My girlfriend is an adult herself so I know that she might not face such drastic things, but I still hope that things will go well for her if she deals with the negatives of coming out simply because she has fallen for a woman-me. Growing up, I realize that sometimes we also create families outside of blood ties. Those are important to remember as well, I don’t know where I’d be without the bonds I’ve made in the past. I know my girlfriend has good family ties that aren’t bound by blood and that’s essential during tough times-if we should face them as a couple together. We may be in for a rocky ride but we can do this together.

Image(Photocredit: Woman of Worth)

10 Things NOT to say to a lesbian

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There are more than 10 things every lesbian detests hearing. I’m going to say again, that I do not stand for every lesbian, therefore my opinions are my own. But I do know that I am not the only lesbian that has faced hearing the things I’m about to discuss and talk about. Some of these things make my blood curdle and I sometimes have an Ally McBeal moment where I picture the one who said said statement being slapped or disappearing through a trap door in the floor.

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(Photo Credit: TrendsUpdates)

They are in no particular order.

1. You must have been hurt by a guy.
I’m not sure why people (mainly guys) think that women are attracted to other women because they were hurt by a man. Let me flip this around for you. If you’re a guy, and you were hurt by women in the past, does that make you want to “switch” teams and fall in love with men? Not likely.

2. You’re too pretty to be gay.
Please let me smash a stereotype for you. Not all women who are gay or in a same sex relationship would fit into the ‘ugly’ category according to you. Don’t objectify us in a form of pseudo flattery. This statement means that you thought all lesbians or women who liked other women were ugly? Where has your mind been? Gay women are not gay because they think they’re ugly and can’t snatch a man. They’re gay because they have the same sexual and romantic responses that you do towards the opposite sex.

3. Can I watch you and your girlfriend?
I can be found with a scowl whenever I hear this. Yes, heterosexual male, please let me put myself on a pedestal while you film us with instagram or our iPhone. I’m not a sex object. I am not an object you can jerk off to. I am not a third wheel looking to join your heterosexual relationship as a third wheel either. Go back to your heterosexual “lesbian” porn. I love myself more than being your sex object.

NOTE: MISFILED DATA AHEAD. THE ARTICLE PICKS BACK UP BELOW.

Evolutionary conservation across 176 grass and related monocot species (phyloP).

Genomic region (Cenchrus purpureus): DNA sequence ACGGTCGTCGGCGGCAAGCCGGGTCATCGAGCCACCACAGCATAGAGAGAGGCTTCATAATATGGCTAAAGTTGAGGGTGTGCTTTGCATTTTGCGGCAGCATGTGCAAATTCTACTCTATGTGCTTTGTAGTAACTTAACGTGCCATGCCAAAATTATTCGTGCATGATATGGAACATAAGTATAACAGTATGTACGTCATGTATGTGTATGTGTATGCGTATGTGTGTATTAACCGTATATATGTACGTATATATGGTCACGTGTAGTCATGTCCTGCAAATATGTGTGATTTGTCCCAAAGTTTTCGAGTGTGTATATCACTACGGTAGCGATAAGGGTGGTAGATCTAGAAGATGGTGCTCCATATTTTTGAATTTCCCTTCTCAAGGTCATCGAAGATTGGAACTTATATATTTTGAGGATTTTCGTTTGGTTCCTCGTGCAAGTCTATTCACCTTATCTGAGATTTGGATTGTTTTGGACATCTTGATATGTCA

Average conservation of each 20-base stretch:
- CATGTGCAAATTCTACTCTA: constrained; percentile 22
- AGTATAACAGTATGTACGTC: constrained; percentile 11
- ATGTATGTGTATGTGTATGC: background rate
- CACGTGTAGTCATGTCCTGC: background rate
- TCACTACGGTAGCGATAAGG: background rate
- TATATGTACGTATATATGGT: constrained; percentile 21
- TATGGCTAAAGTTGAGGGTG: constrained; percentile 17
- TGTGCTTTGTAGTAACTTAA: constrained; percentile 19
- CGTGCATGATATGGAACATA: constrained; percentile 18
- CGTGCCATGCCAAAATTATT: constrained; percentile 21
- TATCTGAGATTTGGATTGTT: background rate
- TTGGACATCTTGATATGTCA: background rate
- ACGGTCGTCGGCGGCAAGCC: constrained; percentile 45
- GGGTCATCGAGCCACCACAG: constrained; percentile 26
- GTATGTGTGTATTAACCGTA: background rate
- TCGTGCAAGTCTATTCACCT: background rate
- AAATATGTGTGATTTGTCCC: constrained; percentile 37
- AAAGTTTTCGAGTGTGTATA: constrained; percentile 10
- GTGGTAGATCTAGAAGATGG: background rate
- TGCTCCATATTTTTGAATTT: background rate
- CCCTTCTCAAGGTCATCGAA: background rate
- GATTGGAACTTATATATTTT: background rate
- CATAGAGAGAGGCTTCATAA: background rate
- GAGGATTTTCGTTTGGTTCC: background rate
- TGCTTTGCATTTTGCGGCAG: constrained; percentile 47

4. You are living in sin. You need to repent and come back to heterosexuality.
I personally do not adhere to any religion for the reason that I find hypocrisy to outnumber the good qualities that religions hold. But that is not what I wish to get into. If you choose to believe in religion that is great. Please do not tell me that a part of who I am is wholly evil. We are all human. We all do bad and good things. Homosexuality is not evil, it is simply a part of me just as heterosexuality is a part of you.

5. Don’t flaunt your gay lifestyle at me
Please calm down sir or mam. I am bombarded by heterosexual images and have been since I was born. Is heterosexuality a lifestyle or is it just a part of you? If I am just me and holding my girlfriend’s hand in public, that is the same as you holding your opposite sex partner’s hand in public. You are just being ignorant. Gay is not a lifestyle, it is a sexual orientation.

6. When straight men say: “You don’t have real sex. You should try me.”
This one makes me laugh. What is real sex? Sex to me involves intimacy, and things done in the bedroom to (generally) lead to climax. You don’t think two females can do that by getting creative and using what they have or shopping online? If they are in love leave them alone.

7. You can’t be gay. Your relationship doesn’t lead to procreation.
I’m sure there are enough people to procreate the world. If you haven’t noticed it is already overpopulated several times over. There’s always adoption options, surrogacy and invitro. And for some people maybe they don’t want kids. A relationship and family is not only about having children whether the couple is homosexual, or heterosexual.

8. I can’t be your friend. You might flirt with me. 
To the heterosexual women: Oh hun, if I was interested I would let you know, but I’m not interested in bigots. To the men: I’m sure heterosexual men feel the same way when they think of the fact that a gay man might treat them the way they treat women.

9. Wow. Being gay sounds so much fun. I wish I was gay. 
This is sometimes said by well meaning females but really I don’t think they’ve thought this subject through. Homophobia still runs rampant throughout the world, even in countries where same sex marriages or civil unions are legalized. We have to even worry about countries we travel to because same sex couples aren’t safe in some countries as heterosexual couples would be. I don’t think you’d like to wish being bullied, harassed by homophobes, outcasted or sometimes have to worry about your safety because of who you love. Why would you wish that?